Ministers have urged the government that they “must act now to save festivals”. This update arrives in the light of Emily Eavis announcing yesterday that Glastonbury Festival will not be going ahead this year due to the pandemic.
The ongoing health crisis stopped any events going ahead last year, which festivals just about survived through and there is a sense of dread that they won’t be able to survive two years without government intervention. At the start of the year, The Department of Culture, Media and Sport (DCMS) select committee heard from festival organisers of events like Parklife and Boomtown. They have warned that events would likely have to be cancelled by the end of the month. They say this is due to insurance issues. If they don’t cancel immediately, the worry is that many festivals won’t have enough finances left to return once it is safe.
“The news that the UK has lost the Glastonbury Festival for a second year running is devastating,” warned DCMS Committee Chair Julian Knight MP. “We have repeatedly called for Ministers to act to protect our world-renowned festivals like this one with a Government-backed insurance scheme. Our plea fell on deaf ears and now the chickens have come home to roost.
“The jewel in the crown will be absent but surely the Government cannot ignore the message any longer – it must act now to save this vibrant and vital festivals sector.”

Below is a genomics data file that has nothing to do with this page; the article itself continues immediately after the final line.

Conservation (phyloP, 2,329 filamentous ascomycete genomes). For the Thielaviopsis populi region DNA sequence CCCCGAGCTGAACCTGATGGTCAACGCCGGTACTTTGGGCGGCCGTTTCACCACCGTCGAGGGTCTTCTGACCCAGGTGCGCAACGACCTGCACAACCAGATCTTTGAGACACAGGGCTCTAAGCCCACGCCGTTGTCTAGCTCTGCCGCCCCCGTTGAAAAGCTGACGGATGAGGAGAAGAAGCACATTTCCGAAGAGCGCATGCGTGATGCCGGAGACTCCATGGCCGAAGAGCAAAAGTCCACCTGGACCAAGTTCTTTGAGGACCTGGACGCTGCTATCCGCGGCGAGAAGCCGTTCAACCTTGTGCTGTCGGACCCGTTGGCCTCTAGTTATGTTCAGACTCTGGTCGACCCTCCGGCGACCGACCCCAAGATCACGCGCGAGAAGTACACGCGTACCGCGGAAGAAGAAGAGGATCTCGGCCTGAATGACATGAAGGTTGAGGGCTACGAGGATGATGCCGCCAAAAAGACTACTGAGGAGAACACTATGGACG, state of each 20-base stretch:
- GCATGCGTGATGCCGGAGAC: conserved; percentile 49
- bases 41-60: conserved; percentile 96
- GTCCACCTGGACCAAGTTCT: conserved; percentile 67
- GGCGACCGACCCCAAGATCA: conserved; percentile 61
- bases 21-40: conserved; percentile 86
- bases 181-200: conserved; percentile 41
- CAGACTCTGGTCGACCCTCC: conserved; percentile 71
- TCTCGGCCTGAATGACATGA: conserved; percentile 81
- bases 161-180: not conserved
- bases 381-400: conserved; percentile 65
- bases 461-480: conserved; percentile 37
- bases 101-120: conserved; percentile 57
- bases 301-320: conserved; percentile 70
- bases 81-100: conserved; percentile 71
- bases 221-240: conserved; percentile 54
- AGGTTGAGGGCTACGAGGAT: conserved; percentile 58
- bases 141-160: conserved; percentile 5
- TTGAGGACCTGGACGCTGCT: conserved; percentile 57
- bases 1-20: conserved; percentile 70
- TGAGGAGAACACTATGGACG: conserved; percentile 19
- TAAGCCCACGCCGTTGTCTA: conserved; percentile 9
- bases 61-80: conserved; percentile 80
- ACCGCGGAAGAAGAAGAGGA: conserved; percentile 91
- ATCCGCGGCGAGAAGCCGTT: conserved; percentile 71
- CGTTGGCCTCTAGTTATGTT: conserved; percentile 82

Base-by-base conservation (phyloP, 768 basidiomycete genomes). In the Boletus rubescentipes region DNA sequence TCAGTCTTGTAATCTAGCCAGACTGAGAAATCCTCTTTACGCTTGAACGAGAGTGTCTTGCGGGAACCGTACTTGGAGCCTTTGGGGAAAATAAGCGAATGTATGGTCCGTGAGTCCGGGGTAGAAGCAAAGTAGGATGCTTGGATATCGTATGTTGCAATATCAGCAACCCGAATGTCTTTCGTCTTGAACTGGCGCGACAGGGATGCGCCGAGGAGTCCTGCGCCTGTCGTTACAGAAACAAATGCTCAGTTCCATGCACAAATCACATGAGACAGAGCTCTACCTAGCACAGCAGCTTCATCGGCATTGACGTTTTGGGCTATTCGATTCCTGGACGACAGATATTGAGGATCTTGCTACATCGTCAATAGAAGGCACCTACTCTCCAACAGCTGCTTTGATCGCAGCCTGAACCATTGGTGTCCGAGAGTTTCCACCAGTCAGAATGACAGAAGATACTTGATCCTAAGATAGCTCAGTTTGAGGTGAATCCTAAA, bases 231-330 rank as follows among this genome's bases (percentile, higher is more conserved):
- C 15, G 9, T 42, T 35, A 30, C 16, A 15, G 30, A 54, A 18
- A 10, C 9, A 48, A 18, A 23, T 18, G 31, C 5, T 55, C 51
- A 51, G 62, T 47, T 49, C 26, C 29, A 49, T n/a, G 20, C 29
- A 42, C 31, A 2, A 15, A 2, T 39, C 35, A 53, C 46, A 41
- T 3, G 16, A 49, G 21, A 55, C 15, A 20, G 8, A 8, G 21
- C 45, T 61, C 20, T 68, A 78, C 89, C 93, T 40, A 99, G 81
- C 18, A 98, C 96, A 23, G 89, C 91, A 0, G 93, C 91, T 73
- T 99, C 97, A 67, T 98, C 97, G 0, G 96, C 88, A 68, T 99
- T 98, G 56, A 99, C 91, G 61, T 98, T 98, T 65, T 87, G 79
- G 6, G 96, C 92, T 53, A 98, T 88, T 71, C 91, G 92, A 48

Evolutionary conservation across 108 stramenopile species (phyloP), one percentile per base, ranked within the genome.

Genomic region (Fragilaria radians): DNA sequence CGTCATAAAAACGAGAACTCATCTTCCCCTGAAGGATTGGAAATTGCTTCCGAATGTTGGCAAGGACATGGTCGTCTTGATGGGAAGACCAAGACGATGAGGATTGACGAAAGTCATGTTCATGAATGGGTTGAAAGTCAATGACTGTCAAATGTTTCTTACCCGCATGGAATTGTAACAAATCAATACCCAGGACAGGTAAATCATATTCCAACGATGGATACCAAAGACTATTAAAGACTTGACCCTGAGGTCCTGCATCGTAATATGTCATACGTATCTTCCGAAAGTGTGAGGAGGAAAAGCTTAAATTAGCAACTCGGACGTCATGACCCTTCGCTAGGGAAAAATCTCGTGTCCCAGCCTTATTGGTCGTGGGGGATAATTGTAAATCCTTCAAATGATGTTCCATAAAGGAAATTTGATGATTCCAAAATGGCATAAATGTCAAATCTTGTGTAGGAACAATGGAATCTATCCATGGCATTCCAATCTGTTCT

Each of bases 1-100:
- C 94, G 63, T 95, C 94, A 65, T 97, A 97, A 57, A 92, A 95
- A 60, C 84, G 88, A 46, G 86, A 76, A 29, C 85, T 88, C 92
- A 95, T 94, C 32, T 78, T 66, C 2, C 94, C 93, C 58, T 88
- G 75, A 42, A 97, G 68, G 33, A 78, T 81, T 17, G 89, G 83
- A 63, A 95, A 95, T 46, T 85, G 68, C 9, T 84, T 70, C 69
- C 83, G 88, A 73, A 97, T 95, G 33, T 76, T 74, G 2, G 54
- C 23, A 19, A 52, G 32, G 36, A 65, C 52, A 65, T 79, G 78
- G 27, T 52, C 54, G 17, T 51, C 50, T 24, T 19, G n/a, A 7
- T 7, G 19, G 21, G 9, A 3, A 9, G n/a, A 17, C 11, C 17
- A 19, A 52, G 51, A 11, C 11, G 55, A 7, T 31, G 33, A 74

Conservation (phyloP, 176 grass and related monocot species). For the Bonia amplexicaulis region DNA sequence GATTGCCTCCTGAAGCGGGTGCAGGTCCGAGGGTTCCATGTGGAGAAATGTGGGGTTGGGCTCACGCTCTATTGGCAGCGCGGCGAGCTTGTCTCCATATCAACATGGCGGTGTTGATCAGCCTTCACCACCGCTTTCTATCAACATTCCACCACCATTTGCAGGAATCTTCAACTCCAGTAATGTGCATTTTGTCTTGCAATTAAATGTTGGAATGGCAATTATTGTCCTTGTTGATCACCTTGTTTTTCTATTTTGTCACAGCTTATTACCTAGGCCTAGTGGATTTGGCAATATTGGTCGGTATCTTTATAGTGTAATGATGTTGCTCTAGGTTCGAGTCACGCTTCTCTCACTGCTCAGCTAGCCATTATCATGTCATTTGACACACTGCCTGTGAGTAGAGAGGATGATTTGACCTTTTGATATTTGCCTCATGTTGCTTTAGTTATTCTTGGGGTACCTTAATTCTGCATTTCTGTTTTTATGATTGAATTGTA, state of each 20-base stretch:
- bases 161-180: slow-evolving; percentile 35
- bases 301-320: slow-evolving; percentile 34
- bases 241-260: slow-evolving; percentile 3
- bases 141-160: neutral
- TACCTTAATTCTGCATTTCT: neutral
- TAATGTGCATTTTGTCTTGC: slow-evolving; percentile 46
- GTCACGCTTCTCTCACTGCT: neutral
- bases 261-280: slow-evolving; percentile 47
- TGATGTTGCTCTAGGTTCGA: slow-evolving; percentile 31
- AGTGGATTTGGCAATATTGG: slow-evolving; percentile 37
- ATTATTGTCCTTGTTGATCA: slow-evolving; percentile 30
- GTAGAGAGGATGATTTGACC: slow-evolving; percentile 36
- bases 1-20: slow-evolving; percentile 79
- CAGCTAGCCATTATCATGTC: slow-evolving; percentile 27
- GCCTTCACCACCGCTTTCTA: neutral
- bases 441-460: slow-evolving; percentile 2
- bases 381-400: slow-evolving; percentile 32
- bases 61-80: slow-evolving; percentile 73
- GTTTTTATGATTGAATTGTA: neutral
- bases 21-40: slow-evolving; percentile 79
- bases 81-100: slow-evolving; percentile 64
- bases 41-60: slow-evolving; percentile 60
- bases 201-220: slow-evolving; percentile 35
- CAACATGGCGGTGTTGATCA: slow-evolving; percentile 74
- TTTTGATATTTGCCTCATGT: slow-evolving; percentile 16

This sentiment was shared by UK Music Chief Executive Jamie Njoku-Goodwin who said they can’t wait any longer before taking action. “This cancellation is devastating for all of us on both on a personal and professional level,” he said. “It will have a serious impact on thousands of jobs right across the country and many jobs in the supply chains for Glastonbury.
“There is now a huge cloud of uncertainty hanging over the whole summer festival and live music season with the entire industry left in limbo and thousands more jobs in jeopardy. It is absolutely critical that the government look at more financial support for the music industry and those who work in it as a matter of urgency. Without more Government help, there is a real risk that some of our world-leading music scene will disappear forever.
“The music industry is desperate to get back on its feet when we can operate safely. When the time comes for the post-pandemic recovery, we can play our role in our country’s economic and cultural revival. But until that point, we need more financial support to keep us going. If that support is not forthcoming, we will risk losing some of our finest emerging talent with the fear that Covid could rip a giant and permanent hole in the UK’s music scene and our cultural fabric.”
He concluded: “Devastating announcement today from Glastonbury Festival, such an important date within the Festival calendar for many, and will be devastating for festival-goers and businesses looking at the summer season, and the opportunity to trade in 2021. The government must recognise the impact of the negligible levels of support given to the festival and events sector, and work through a solution that will safeguard the sector, and allow the 2021 festival and events season to take place across the UK.”